Out Of Darkness (2024) – Film Review
Director: Andrew Cumming
Cast: Chuku Modu, Kit Young, Safia Oakley-Green
By Robert White
How do we envision the prehistoric age? Well, you cannot go too far wrong from the classic, comical animation of The Flintstones, depicting a family of cavemen who suffer from the frequent but inconsequential quarrels and squabbles of modern life.
The sitcom’s enduring popularity stems from the relatable disputes between the Flintstone and Rubble family, which demonstrate that there are more similarities with our ancestors than you might at first think.
Yet Andrew Cumming’s debut feature film, Out of Darkness, is far from the yabba dabba doo of Fred Flintstone. Indeed, the similarities between the two appear to be few and far between.
Originally named ‘The Origin’, the film takes its audience back 45,000 years to the prehistoric Stone Age period. A tribe of six take their chances of finding a new home in an unfamiliar, seemingly inhospitable land. But as their adventure draws them deep into the landscape, the clan begins to succumb to a creature native to the area. They fear for their survival.
“Powerful display of acting”
But Beyah, played superbly by Safia Oakley-Green, deals with issues well above her pay grade and rank in the clan – especially given she was picked up by the tribe on their journey and labelled a “stray” for it.
In a powerful display of acting, which led to Oakley-Green winning the British Independent Film Award for Breakthrough Performance, Beyah continually proves her worth as the dangers and horrors of the new land begin to unfold.
Yet, despite her ability, she remains bottom of the pile in the clan. Whilst, the leader, Adem, played by Chuku Modu, sees value in keeping Beyah close, others do not. Most famous for his role as the Dothraki warrior Aggo in Game of Thrones, Modu has previous experience portraying nomadic fighters.
He is protective over his first-born son, Heron (Luna Mwezi) as well as his pregnant wife Ave (Iola Evans) and takes his role of head of the tribe sternly. Safe to say, he is hardly Fred Flintstone.
Travelling with Adem and his family is the group’s elder, the superstitious Odal (Arno Lüning), who is most sceptical of Beyah. The final member is the indecisive, reserved second-in-command Geirr, played by Kit Young.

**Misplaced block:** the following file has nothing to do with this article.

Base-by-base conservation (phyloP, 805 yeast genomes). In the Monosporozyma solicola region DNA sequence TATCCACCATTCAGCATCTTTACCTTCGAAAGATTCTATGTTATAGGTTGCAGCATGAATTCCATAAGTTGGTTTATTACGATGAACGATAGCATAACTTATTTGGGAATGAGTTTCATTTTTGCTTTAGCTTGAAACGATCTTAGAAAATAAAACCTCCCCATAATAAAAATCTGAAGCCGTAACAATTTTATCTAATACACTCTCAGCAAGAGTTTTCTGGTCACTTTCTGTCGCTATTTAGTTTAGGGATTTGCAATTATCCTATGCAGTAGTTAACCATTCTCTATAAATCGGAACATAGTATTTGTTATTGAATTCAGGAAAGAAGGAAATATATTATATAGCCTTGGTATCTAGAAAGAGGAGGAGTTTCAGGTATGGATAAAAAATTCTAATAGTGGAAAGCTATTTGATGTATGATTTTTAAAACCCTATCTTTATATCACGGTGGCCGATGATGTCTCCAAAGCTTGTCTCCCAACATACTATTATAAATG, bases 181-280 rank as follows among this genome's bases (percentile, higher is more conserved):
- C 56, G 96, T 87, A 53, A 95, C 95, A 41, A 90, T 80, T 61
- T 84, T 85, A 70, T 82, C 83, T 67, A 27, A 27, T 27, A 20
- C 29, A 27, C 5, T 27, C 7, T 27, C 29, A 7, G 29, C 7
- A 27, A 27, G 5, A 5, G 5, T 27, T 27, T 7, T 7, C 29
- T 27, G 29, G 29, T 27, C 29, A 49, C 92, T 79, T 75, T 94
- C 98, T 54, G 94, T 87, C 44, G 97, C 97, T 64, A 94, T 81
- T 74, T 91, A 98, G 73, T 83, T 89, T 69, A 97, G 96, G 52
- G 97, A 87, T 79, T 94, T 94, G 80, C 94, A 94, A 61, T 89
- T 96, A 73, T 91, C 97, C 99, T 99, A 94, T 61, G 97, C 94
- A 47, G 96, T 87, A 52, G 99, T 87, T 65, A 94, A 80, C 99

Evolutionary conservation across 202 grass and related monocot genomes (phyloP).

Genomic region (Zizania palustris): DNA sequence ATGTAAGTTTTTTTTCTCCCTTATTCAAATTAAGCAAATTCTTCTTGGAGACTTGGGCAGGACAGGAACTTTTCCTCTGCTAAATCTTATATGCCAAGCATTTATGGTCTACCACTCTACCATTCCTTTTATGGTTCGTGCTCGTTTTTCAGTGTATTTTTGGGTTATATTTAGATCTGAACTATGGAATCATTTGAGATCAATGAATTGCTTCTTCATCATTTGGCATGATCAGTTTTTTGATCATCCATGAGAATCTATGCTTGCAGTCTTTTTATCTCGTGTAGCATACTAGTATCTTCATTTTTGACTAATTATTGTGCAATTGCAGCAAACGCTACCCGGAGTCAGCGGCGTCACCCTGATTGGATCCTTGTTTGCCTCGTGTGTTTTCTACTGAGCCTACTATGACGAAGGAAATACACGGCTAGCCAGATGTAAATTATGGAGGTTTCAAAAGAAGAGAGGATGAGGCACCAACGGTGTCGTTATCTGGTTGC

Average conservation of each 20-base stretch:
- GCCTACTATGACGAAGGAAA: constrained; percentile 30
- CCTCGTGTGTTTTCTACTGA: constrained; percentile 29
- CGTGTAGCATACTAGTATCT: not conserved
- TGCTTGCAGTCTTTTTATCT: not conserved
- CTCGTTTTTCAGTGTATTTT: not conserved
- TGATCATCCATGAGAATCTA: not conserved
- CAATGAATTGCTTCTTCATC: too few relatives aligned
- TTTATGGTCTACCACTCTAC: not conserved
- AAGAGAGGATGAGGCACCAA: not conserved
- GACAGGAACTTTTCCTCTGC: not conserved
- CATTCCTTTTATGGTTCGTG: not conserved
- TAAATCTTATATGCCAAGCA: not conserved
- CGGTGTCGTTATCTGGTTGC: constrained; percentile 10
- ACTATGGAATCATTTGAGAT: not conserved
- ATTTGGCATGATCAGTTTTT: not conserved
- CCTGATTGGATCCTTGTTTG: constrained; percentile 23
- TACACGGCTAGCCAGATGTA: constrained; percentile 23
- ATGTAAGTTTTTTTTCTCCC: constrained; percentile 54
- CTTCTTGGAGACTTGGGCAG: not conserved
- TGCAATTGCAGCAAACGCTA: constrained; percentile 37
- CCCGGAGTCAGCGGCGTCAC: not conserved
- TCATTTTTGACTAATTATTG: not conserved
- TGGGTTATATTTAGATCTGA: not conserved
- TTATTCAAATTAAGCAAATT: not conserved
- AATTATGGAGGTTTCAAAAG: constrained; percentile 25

Together, they experience the spine-chilling fears of the unknown as they fight for their survival against the creature in the darkness. And it is sickening. The horrors of violence, cannibalism and tribalism of this time certainly come through.
Ruth Greenberg’s scriptwriting is excellent and, coupled with Cumming’s direction, Out of Darkness captivates the eeriness and anxiety of the wilderness in the search to secure a safe home.
While there are plenty of films on prehistoric times, not least the comedic Ice Age franchise, the genre of primal Britain remains relatively unexplored. Out of Darkness does emulate some aspects of previous cavemen films, such as the fictional language and adventure in A Quest for Fire, but the fantasy elements of this 1981 adaptation means there are unique components to Cummings’ feature debut.
The plot offers a gruesome perspective into the savagery of our ancestors. As members of the tribe are picked off by the inhabitants of the foreign land, the barbarity towards each other within the group begins. The tribalism between the clan and their description of a “monster” and “demon” turns into a battle between one another.
But the powerful cyclical structure demonstrates that, in the end, the group are not that dissimilar from the native inhabitants. And in that sense, much like the parallels between modern society and the Flintstones, it appears there are more similarities between us and our ancestors than first meets the eye. Out of Darkness is simultaneously a chilling horror film and an instructive interpretation of human nature.
The mystery which surrounds the native “evil, bloodthirsty demon” gives way to a wider narrative on society, both contemporary and prehistoric. It is ambitious, but it certainly works.
For the true horror lovers, it perhaps could be slightly disappointing in lacking a final punch. But drawing similarities between the interactions of cavemen and humans in the 21st century is certainly intriguing. After all, we are just like the Flintstones.